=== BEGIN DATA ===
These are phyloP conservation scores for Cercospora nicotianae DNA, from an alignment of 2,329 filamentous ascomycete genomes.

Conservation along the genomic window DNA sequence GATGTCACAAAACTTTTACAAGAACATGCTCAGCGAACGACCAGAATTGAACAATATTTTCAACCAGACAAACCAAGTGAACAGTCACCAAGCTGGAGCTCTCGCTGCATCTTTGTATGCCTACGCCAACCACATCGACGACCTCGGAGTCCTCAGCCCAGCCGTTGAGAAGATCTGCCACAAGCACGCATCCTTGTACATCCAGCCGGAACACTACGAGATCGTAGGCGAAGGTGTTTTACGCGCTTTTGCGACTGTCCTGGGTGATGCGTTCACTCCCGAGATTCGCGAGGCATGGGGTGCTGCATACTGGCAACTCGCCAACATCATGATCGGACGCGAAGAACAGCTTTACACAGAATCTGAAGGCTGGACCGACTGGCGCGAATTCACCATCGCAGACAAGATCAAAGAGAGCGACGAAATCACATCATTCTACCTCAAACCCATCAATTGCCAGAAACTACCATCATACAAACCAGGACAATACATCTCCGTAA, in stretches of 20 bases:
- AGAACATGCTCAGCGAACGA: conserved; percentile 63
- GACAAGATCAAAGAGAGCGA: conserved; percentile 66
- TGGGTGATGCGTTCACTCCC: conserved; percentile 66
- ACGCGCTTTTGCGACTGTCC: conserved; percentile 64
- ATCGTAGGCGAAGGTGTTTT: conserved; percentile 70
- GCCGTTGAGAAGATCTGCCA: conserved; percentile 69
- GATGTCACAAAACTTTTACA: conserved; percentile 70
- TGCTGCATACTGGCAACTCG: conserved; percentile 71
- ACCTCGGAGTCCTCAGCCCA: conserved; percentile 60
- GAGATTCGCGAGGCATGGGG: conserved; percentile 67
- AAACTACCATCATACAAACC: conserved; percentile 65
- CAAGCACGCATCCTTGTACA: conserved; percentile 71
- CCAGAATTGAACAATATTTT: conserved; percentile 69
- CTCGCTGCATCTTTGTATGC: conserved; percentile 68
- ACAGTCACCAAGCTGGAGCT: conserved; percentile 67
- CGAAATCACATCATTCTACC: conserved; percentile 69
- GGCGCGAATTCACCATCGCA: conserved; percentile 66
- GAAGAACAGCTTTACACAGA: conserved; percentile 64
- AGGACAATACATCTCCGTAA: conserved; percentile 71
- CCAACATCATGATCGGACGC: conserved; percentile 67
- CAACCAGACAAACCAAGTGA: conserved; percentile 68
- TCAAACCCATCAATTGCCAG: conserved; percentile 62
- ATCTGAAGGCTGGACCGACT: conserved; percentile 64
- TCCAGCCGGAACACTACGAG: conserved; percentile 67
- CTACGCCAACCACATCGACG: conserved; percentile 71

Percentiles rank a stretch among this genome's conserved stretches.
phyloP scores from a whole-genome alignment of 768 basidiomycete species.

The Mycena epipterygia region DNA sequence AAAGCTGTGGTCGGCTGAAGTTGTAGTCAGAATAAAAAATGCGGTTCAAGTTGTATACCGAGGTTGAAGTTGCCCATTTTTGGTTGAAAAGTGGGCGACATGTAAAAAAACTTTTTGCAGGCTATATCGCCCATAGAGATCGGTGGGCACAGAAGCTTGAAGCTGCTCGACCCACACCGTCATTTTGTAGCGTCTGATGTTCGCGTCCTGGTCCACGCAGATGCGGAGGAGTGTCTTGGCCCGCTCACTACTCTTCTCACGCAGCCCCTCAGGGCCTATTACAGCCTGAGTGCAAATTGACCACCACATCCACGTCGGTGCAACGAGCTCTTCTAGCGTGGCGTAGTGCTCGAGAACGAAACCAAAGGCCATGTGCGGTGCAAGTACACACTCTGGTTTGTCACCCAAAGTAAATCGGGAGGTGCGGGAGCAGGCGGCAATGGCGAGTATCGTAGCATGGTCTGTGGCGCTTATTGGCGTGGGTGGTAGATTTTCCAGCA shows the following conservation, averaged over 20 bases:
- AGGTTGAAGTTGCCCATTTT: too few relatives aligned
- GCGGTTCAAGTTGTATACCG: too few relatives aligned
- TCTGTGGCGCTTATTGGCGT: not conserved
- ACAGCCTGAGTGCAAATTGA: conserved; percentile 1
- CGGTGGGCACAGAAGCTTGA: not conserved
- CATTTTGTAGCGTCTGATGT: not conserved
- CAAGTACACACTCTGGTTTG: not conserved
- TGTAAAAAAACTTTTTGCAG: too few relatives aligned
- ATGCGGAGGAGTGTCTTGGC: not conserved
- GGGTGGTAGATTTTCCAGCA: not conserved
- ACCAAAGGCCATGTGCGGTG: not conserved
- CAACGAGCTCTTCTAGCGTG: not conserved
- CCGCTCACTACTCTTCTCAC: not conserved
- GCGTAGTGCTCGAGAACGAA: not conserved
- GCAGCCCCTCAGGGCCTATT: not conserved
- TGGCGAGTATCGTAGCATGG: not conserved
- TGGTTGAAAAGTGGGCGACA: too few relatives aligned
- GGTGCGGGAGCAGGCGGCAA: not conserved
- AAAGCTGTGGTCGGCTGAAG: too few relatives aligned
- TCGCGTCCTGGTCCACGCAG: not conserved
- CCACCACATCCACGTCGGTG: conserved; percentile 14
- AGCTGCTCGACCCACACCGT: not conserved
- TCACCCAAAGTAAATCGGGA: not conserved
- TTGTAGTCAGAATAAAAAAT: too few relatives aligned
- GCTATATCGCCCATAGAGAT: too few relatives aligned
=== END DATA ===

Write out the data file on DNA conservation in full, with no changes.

These are phyloP conservation scores for Cercospora nicotianae DNA, from an alignment of 2,329 filamentous ascomycete genomes.

Conservation along the genomic window DNA sequence GATGTCACAAAACTTTTACAAGAACATGCTCAGCGAACGACCAGAATTGAACAATATTTTCAACCAGACAAACCAAGTGAACAGTCACCAAGCTGGAGCTCTCGCTGCATCTTTGTATGCCTACGCCAACCACATCGACGACCTCGGAGTCCTCAGCCCAGCCGTTGAGAAGATCTGCCACAAGCACGCATCCTTGTACATCCAGCCGGAACACTACGAGATCGTAGGCGAAGGTGTTTTACGCGCTTTTGCGACTGTCCTGGGTGATGCGTTCACTCCCGAGATTCGCGAGGCATGGGGTGCTGCATACTGGCAACTCGCCAACATCATGATCGGACGCGAAGAACAGCTTTACACAGAATCTGAAGGCTGGACCGACTGGCGCGAATTCACCATCGCAGACAAGATCAAAGAGAGCGACGAAATCACATCATTCTACCTCAAACCCATCAATTGCCAGAAACTACCATCATACAAACCAGGACAATACATCTCCGTAA, in stretches of 20 bases:
- AGAACATGCTCAGCGAACGA: conserved; percentile 63
- GACAAGATCAAAGAGAGCGA: conserved; percentile 66
- TGGGTGATGCGTTCACTCCC: conserved; percentile 66
- ACGCGCTTTTGCGACTGTCC: conserved; percentile 64
- ATCGTAGGCGAAGGTGTTTT: conserved; percentile 70
- GCCGTTGAGAAGATCTGCCA: conserved; percentile 69
- GATGTCACAAAACTTTTACA: conserved; percentile 70
- TGCTGCATACTGGCAACTCG: conserved; percentile 71
- ACCTCGGAGTCCTCAGCCCA: conserved; percentile 60
- GAGATTCGCGAGGCATGGGG: conserved; percentile 67
- AAACTACCATCATACAAACC: conserved; percentile 65
- CAAGCACGCATCCTTGTACA: conserved; percentile 71
- CCAGAATTGAACAATATTTT: conserved; percentile 69
- CTCGCTGCATCTTTGTATGC: conserved; percentile 68
- ACAGTCACCAAGCTGGAGCT: conserved; percentile 67
- CGAAATCACATCATTCTACC: conserved; percentile 69
- GGCGCGAATTCACCATCGCA: conserved; percentile 66
- GAAGAACAGCTTTACACAGA: conserved; percentile 64
- AGGACAATACATCTCCGTAA: conserved; percentile 71
- CCAACATCATGATCGGACGC: conserved; percentile 67
- CAACCAGACAAACCAAGTGA: conserved; percentile 68
- TCAAACCCATCAATTGCCAG: conserved; percentile 62
- ATCTGAAGGCTGGACCGACT: conserved; percentile 64
- TCCAGCCGGAACACTACGAG: conserved; percentile 67
- CTACGCCAACCACATCGACG: conserved; percentile 71

Percentiles rank a stretch among this genome's conserved stretches.
phyloP scores from a whole-genome alignment of 768 basidiomycete species.

The Mycena epipterygia region DNA sequence AAAGCTGTGGTCGGCTGAAGTTGTAGTCAGAATAAAAAATGCGGTTCAAGTTGTATACCGAGGTTGAAGTTGCCCATTTTTGGTTGAAAAGTGGGCGACATGTAAAAAAACTTTTTGCAGGCTATATCGCCCATAGAGATCGGTGGGCACAGAAGCTTGAAGCTGCTCGACCCACACCGTCATTTTGTAGCGTCTGATGTTCGCGTCCTGGTCCACGCAGATGCGGAGGAGTGTCTTGGCCCGCTCACTACTCTTCTCACGCAGCCCCTCAGGGCCTATTACAGCCTGAGTGCAAATTGACCACCACATCCACGTCGGTGCAACGAGCTCTTCTAGCGTGGCGTAGTGCTCGAGAACGAAACCAAAGGCCATGTGCGGTGCAAGTACACACTCTGGTTTGTCACCCAAAGTAAATCGGGAGGTGCGGGAGCAGGCGGCAATGGCGAGTATCGTAGCATGGTCTGTGGCGCTTATTGGCGTGGGTGGTAGATTTTCCAGCA shows the following conservation, averaged over 20 bases:
- AGGTTGAAGTTGCCCATTTT: too few relatives aligned
- GCGGTTCAAGTTGTATACCG: too few relatives aligned
- TCTGTGGCGCTTATTGGCGT: not conserved
- ACAGCCTGAGTGCAAATTGA: conserved; percentile 1
- CGGTGGGCACAGAAGCTTGA: not conserved
- CATTTTGTAGCGTCTGATGT: not conserved
- CAAGTACACACTCTGGTTTG: not conserved
- TGTAAAAAAACTTTTTGCAG: too few relatives aligned
- ATGCGGAGGAGTGTCTTGGC: not conserved
- GGGTGGTAGATTTTCCAGCA: not conserved
- ACCAAAGGCCATGTGCGGTG: not conserved
- CAACGAGCTCTTCTAGCGTG: not conserved
- CCGCTCACTACTCTTCTCAC: not conserved
- GCGTAGTGCTCGAGAACGAA: not conserved
- GCAGCCCCTCAGGGCCTATT: not conserved
- TGGCGAGTATCGTAGCATGG: not conserved
- TGGTTGAAAAGTGGGCGACA: too few relatives aligned
- GGTGCGGGAGCAGGCGGCAA: not conserved
- AAAGCTGTGGTCGGCTGAAG: too few relatives aligned
- TCGCGTCCTGGTCCACGCAG: not conserved
- CCACCACATCCACGTCGGTG: conserved; percentile 14
- AGCTGCTCGACCCACACCGT: not conserved
- TCACCCAAAGTAAATCGGGA: not conserved
- TTGTAGTCAGAATAAAAAAT: too few relatives aligned
- GCTATATCGCCCATAGAGAT: too few relatives aligned